AUSTIN, Texas -- Is publishing going the way of the dinosaurs? Or will it be revitalized through technological wizardry, like the reconstituted beasts of "Jurassic Park"?
These were the questions but there were no clear answers as publishers, editors, writers and leaders in technology gathered at the University of Texas Nov. 12-13 to ponder "The State and Fate of Publishing." The symposium was sponsored by UT's Harry Ransom Humanities Research Center in honor of Fleur Cowles, the founder of Flair magazine.
Those participating ranged from futurists who exult in the possibilities offered by technological innovation to fogies who seem to long for the days of quill pen and parchment. Attendees could select from a menu of scenarios ranging from bleak to glowing.
One thing everyone seemed to agree on, however, was that something revolutionary is happening in the world of books, newspapers and magazines. Whatever it is is as epoch-making as the developments of Johannes Gutenberg -- a name that kept popping up throughout the two-day conference.
A typical comment was that of Carlos Fuentes, the Mexican writer and diplomat, who summed up the symposium: "We might be on the threshold of a big change, one as big as the Gutenberg change which permitted the rise of the modern novel and the beginning of modern education."
Representing the cutting edge of the new revolution was Jerome S. Rubin, the developer of the LEXIS and NEXIS computer-assisted research services and the head of the Media Laboratory at the Massachusetts Institute of Technology. he described some of the projects of his lab -- technological gee-whizzery that would make even Tom Clancy's jaw drop.
Mr. Rubin envisions a newspaper put together not by editors but by readers. A smart computer program in the home will print out a newspaper tailored to each reader's interests and needs. If four people live in the house, there will be four newspapers -- each different from the others.
Judging by Mr. Rubin's presentation, two of the hottest trends in computer design today are a striving for a sort of super-user-friendliness and the development of intelligent programs.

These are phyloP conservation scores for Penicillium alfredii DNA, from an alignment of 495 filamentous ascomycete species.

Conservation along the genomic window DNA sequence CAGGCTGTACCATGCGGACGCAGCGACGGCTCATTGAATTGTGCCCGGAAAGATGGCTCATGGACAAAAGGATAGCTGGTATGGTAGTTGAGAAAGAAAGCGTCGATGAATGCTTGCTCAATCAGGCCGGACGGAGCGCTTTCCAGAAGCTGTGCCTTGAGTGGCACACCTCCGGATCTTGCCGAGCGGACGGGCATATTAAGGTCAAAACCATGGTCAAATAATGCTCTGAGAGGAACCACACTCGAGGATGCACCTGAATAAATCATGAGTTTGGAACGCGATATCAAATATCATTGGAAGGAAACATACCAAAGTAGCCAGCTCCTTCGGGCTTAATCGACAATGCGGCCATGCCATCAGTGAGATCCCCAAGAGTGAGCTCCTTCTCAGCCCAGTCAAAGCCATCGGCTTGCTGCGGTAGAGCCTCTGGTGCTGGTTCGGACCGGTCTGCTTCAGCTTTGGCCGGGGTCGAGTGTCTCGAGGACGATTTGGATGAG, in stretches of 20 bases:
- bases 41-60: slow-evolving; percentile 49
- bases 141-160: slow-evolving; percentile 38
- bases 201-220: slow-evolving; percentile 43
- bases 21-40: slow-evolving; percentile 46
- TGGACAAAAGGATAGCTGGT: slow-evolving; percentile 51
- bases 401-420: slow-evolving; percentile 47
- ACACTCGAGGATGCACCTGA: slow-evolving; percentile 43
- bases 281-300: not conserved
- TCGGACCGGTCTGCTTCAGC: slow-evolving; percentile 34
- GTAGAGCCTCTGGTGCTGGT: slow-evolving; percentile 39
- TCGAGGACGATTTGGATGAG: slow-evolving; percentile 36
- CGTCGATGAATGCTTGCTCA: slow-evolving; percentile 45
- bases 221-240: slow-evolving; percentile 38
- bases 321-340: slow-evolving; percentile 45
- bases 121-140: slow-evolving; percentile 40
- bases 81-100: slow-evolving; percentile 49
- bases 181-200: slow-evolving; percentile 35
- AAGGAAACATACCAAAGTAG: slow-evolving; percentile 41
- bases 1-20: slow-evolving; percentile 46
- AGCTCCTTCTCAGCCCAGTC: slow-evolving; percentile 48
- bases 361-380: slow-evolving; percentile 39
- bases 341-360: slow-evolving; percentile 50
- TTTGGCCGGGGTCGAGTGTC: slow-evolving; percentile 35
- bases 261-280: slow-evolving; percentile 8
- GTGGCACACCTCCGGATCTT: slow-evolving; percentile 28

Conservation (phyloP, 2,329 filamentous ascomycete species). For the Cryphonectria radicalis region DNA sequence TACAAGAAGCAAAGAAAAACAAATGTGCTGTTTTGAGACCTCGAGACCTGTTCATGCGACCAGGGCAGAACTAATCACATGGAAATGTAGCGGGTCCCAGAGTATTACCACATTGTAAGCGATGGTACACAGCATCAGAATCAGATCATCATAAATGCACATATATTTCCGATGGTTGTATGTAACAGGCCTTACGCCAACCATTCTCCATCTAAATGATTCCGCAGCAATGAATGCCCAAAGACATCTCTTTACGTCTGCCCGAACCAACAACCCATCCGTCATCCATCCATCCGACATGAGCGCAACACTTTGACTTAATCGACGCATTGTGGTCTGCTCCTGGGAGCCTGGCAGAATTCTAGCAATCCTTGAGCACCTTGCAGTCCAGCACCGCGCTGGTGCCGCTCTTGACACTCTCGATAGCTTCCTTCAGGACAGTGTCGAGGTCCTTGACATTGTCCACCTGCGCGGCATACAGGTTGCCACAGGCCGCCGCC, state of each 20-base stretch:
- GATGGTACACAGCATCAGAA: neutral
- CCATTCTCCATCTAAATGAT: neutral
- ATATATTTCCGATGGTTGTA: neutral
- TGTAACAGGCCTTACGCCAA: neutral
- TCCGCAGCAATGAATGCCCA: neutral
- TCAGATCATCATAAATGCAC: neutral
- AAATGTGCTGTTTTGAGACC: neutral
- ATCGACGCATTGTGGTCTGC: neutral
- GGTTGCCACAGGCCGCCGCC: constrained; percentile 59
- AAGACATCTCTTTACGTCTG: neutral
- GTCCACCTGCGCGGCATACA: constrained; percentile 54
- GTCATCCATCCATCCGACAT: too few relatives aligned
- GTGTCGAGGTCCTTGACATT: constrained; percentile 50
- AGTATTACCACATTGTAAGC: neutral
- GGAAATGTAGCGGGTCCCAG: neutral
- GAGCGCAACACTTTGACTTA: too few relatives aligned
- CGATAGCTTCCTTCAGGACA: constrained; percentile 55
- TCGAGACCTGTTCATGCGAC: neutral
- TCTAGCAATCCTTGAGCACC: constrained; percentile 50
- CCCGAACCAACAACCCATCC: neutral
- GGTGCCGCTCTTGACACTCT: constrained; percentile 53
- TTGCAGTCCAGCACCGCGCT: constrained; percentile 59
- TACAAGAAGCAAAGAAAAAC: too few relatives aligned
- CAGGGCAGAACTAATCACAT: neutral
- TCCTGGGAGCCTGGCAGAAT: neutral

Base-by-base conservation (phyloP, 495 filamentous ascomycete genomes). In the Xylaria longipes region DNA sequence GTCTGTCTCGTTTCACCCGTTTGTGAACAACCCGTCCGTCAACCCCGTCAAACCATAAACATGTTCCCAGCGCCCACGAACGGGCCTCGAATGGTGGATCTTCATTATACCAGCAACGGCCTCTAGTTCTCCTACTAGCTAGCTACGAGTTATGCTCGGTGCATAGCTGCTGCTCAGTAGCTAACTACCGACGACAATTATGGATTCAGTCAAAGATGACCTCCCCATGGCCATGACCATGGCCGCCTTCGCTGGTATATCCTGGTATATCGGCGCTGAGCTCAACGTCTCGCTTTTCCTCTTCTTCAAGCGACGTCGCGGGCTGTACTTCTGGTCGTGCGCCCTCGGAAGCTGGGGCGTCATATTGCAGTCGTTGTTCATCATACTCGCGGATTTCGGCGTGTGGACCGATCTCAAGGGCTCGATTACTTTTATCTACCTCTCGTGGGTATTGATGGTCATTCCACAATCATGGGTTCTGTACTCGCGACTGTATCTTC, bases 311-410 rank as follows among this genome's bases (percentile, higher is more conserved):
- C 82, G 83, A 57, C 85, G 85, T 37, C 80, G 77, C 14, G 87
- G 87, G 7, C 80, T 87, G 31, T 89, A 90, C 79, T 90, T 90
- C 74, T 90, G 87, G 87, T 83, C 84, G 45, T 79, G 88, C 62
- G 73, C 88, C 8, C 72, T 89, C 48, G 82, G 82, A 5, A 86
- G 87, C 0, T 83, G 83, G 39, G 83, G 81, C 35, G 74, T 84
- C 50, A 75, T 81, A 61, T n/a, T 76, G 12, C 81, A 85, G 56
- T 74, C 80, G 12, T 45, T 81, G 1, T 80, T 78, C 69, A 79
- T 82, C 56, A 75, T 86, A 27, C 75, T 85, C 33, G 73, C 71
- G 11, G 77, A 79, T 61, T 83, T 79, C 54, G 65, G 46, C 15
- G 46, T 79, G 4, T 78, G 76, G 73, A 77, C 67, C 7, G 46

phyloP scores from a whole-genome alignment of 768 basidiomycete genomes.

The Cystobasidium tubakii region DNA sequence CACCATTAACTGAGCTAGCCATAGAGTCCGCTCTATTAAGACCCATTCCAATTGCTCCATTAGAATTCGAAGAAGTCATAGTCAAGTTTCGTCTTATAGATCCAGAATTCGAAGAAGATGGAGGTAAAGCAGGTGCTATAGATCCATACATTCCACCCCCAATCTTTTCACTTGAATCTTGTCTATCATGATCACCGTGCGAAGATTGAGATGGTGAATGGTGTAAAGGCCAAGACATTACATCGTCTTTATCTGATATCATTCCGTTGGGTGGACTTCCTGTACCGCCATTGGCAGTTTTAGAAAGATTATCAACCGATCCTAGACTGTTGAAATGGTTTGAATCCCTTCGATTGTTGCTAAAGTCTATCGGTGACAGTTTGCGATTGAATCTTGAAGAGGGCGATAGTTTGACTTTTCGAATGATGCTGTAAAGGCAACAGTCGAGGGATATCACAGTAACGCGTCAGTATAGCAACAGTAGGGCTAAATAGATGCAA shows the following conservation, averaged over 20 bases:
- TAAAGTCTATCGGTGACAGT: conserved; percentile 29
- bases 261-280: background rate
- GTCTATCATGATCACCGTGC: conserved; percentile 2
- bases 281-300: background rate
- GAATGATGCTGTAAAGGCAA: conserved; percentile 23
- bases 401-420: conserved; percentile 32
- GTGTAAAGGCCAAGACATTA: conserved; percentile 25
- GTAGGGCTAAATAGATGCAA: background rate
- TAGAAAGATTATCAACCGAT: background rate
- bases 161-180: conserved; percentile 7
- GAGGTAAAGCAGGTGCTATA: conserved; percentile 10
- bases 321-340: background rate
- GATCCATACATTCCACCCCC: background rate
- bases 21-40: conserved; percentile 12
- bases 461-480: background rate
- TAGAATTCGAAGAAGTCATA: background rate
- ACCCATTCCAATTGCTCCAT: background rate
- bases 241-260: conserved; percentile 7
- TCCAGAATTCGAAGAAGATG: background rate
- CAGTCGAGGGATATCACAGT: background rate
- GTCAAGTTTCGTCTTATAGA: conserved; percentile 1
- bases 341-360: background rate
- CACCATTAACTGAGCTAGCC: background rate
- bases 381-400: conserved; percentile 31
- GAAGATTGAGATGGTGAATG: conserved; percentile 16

"For the computer to become universally acceptable, there have to be systems that can be used without any instruction at all; they must be trivially easy to use," he said.
His electronic newspaper compiler is an example of an intelligent program. The human tells the computer what kind of newspaper he or she wants, but that is only the beginning: The computer keeps track of what the human is reading, then reshapes the newspaper to fit changing interests.
Another futurist was Stuart Lynn of Washington, D.C., president of the Commission on Preservation and Access, a nonprofit organization dedicated to preserving the nation's cultural and intellectual record. Fittingly, he read his presentation from the screen of a lap-top computer.
He surveyed new developments in communication such as on-line services, interactive television and CD-ROMs, but envisioned a sort of go-slow revolution that may have been heartening to some of his more conservative listeners.
Gutenberg didn't jolt his first readers, Mr. Lynn said; he tried to make his new books as comfortably similar to the old, hand-crafted books as possible. It was 30 to 40 years before book designers began to take full advantage of the possibilities of movable type with the introduction of fancy fonts and so on.
Mr. Lynn thinks that the new computer revolution will proceed along similar lines. The pace of innovation will be moderate; new developments will be offered as options rather than dictated as requirements.
Even the forward-looking Mr. Rubin warned that "cultural resistance" should not be underestimated. The ancient Babylonians introduced the seven-day week, he said, and it has been with us ever since, despite periodic attempts to change the scheme. Technology that simply is not wanted will not be accepted.
On the skeptical side of all this was Simon Jenkins, a columnist for and former editor of The Times of London. Traditional publishing of both books and newspapers is in great shape on his side of the Atlantic, he said, and it would be in America too, if the United States only had tough anti-monopoly policies.
He saw no need for a technological revolution. Indeed, he predicted that when the inventors are through inventing, we will still be reading pretty much the same books, newspapers and magazines we're reading now.